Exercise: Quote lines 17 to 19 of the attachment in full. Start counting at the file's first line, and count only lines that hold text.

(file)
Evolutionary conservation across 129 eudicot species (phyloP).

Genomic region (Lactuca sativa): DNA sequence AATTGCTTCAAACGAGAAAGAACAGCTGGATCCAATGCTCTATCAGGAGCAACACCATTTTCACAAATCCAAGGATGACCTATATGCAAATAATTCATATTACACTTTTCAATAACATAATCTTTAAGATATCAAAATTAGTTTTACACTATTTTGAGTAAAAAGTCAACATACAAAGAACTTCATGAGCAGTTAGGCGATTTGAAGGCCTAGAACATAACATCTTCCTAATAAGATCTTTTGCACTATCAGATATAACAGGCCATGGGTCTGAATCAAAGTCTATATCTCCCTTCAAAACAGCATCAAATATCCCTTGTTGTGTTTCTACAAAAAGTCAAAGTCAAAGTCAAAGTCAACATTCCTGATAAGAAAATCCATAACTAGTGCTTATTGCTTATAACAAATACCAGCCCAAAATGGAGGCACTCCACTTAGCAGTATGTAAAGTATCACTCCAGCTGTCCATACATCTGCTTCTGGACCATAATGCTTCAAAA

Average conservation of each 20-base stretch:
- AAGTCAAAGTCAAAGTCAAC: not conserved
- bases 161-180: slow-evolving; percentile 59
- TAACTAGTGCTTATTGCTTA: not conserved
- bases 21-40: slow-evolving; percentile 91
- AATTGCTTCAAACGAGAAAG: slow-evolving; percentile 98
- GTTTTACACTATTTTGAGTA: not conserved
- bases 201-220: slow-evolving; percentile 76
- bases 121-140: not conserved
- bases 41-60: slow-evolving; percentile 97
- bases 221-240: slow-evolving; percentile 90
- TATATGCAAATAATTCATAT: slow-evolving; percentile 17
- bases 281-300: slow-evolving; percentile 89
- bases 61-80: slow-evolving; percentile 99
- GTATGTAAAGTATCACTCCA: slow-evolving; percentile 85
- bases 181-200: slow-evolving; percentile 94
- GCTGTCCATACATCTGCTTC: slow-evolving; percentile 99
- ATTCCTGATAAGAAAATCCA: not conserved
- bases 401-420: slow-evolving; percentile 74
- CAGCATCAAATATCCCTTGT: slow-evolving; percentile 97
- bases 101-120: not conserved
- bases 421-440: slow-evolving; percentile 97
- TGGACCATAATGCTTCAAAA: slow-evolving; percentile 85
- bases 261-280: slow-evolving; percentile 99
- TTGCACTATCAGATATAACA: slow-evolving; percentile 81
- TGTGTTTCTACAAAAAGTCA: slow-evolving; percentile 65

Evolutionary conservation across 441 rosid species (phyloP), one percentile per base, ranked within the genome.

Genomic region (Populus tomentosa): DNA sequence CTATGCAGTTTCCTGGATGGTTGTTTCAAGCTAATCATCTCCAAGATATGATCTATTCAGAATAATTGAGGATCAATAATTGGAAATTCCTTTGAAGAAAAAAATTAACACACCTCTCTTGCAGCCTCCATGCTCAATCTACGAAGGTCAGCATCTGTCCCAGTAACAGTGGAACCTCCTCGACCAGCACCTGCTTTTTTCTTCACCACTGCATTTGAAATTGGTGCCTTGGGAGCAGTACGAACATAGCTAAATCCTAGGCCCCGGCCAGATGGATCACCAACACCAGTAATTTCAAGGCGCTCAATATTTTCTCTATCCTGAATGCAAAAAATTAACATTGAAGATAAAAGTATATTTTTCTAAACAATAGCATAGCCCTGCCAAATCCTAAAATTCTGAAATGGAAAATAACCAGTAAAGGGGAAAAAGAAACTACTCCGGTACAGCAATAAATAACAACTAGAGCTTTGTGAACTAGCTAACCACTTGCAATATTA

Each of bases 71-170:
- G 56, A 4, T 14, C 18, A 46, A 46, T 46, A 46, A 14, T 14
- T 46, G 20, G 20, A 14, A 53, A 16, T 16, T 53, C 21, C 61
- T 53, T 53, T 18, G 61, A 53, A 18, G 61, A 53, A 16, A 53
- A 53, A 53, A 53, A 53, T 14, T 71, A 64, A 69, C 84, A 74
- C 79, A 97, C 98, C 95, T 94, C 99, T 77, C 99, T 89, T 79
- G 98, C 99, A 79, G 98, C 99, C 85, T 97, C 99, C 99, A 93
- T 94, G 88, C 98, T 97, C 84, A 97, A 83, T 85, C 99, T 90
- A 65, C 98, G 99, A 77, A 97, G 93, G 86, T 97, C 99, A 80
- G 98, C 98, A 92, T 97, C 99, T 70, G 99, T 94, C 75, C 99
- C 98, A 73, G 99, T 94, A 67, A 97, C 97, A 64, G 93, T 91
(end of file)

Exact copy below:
- GTATGTAAAGTATCACTCCA: slow-evolving; percentile 85
- bases 181-200: slow-evolving; percentile 94
- GCTGTCCATACATCTGCTTC: slow-evolving; percentile 99